Michael Stone, the aptly named protagonist of Duke Johnson and Charlie Kaufman’s animated drama Anomalisa, is greying at the temples, but he still has not learned the essential fact about himself: that he is incapable of intimacy. This lack of self-knowledge has enabled a long career of breaking hearts, as he has striven to overcome his loneliness by having affairs.
The inability to love is not in itself a crime; it is a shortcoming, perhaps a tragic one. What is culpable is ignoring the evidence in the shattered lives around oneself. When Michael, a charismatic speaker, lands in Cincinnati for a presentation on customer relations (!), he phones a former lover to meet him in the bar. When she arrives, she tells him she spent a year in bed after he left her, flattened by the shock and hurt of his sudden disappearance. This does not stop Michael from hinting that perhaps she would like to come upstairs to his room. She would not.
He has better luck with Lisa, a customer relations specialist who has traveled to Cincinnati to hear him speak and is staying at the hotel. Convinced that she is unattractive because of a scar on her temple, which she hides behind a curtain of hair, Lisa is tickled pink by Michael’s attentions, and willingly enough goes to bed with him, expecting nothing more.
To Michael’s credit, he is keenly sensitive to sound; in the first sequence of the film, he negotiates the airport in earbuds, listening to an aria sung by Joan Sutherland. Except the voice is not Joan Sutherland’s, but the monotonous male voice in which everyone speaks in Michael’s world.
Anomalously, Lisa speaks like a woman, a vulnerable human being open to happiness, a person who can be thrilled by scrambled eggs for breakfast. When he hears her voice, Michael is smitten, or thinks he is. The morning after their tryst, he astonishes her by saying he wants to spend the rest of his life with her, that his wife and son are nothing.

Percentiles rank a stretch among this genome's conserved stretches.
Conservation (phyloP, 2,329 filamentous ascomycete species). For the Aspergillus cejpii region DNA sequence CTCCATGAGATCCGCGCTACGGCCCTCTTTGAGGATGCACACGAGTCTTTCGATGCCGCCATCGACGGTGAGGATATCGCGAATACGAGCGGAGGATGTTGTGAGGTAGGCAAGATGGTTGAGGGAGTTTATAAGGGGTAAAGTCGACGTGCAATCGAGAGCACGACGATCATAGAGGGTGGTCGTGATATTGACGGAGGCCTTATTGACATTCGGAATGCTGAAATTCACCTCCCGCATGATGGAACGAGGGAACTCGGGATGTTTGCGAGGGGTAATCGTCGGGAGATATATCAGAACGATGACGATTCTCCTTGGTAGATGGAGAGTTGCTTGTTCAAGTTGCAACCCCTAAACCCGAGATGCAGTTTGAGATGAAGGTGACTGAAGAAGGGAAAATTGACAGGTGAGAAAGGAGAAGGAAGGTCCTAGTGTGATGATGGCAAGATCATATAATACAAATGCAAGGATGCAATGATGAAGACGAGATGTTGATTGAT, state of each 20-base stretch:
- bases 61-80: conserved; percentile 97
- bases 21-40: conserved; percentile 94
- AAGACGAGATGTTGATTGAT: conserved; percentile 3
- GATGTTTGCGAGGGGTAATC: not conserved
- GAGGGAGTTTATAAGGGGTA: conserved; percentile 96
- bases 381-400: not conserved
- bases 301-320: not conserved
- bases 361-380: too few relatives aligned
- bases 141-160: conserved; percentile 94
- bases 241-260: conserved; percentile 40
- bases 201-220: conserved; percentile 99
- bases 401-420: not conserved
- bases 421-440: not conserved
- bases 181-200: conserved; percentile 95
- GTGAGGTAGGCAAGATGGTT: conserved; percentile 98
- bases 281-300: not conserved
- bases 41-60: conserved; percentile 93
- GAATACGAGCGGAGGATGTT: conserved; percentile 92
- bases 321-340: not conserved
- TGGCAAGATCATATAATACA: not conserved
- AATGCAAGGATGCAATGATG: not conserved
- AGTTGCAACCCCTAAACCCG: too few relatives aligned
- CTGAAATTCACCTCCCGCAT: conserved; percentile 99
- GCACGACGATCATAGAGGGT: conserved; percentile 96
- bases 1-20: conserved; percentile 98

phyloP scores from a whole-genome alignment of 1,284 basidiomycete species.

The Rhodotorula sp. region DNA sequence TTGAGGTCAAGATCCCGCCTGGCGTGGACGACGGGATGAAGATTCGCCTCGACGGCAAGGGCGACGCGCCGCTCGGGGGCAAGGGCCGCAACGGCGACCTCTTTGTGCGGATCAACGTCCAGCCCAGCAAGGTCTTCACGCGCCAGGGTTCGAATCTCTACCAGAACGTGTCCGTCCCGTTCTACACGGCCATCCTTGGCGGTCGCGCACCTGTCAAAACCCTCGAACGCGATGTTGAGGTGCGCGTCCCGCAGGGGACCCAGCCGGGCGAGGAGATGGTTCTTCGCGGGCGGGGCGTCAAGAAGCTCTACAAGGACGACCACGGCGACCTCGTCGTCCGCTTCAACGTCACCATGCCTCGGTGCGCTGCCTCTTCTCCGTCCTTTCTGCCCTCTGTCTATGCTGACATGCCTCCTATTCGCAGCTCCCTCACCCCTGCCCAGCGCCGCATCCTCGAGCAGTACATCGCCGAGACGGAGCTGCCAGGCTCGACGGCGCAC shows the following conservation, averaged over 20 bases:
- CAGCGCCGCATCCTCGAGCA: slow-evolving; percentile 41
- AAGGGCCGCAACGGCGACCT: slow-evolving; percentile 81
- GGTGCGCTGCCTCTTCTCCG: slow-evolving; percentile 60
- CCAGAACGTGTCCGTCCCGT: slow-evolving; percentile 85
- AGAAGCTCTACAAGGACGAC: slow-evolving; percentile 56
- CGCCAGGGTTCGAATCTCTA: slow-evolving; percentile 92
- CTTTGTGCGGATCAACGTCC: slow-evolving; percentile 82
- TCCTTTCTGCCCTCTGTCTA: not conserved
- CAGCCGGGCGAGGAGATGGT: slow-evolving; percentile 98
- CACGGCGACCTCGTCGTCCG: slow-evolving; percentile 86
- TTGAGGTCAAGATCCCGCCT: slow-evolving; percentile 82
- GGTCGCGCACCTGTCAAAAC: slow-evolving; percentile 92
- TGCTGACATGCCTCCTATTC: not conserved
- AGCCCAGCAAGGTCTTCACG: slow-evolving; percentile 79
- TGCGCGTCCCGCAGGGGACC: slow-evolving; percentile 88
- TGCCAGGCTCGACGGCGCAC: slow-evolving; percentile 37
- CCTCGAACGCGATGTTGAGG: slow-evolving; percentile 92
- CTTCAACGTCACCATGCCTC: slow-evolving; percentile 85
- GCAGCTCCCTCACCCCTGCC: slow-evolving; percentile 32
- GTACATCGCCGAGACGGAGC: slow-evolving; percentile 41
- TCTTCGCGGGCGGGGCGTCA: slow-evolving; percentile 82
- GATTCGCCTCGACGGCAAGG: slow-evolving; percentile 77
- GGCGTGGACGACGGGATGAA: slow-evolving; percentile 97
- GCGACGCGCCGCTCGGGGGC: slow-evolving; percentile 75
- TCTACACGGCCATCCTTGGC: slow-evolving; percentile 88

At that very moment, the spell is broken. Suddenly he cannot abide her table manners, or anything about her. It is over before it has begun.
Lisa, whose soul is full, will recover, but this episode would appear to be Michael’s last delusional attempt to become a real boy through the enchantments of romantic love. After a disastrous, rambling presentation at the customer service convention—a classic crack-up scene—he flies home to his wife and son. She tells him she does not want him to leave. He answers, “Where would I go?”
It is a question he needs to answer. They would both be better off if he took an apartment somewhere and found a job in a music store. Perhaps he could adopt a dog.
Michael’s character is voiced by the marvelous David Thewlis and Lisa’s by the ever-susceptible Jennifer Jason Leigh. The characters are embodied by puppets that show the seams between their parts, suggesting the fragility of their identities: a chunk of Michael’s face falls off during his breakdown at the hotel. Lisa’s scar, like her voice, signals that she is made of flesh, that her substance has remained organic, unlike the others in Michael’s world, who are calcified by pain and boredom. Or at least that is how he perceives them.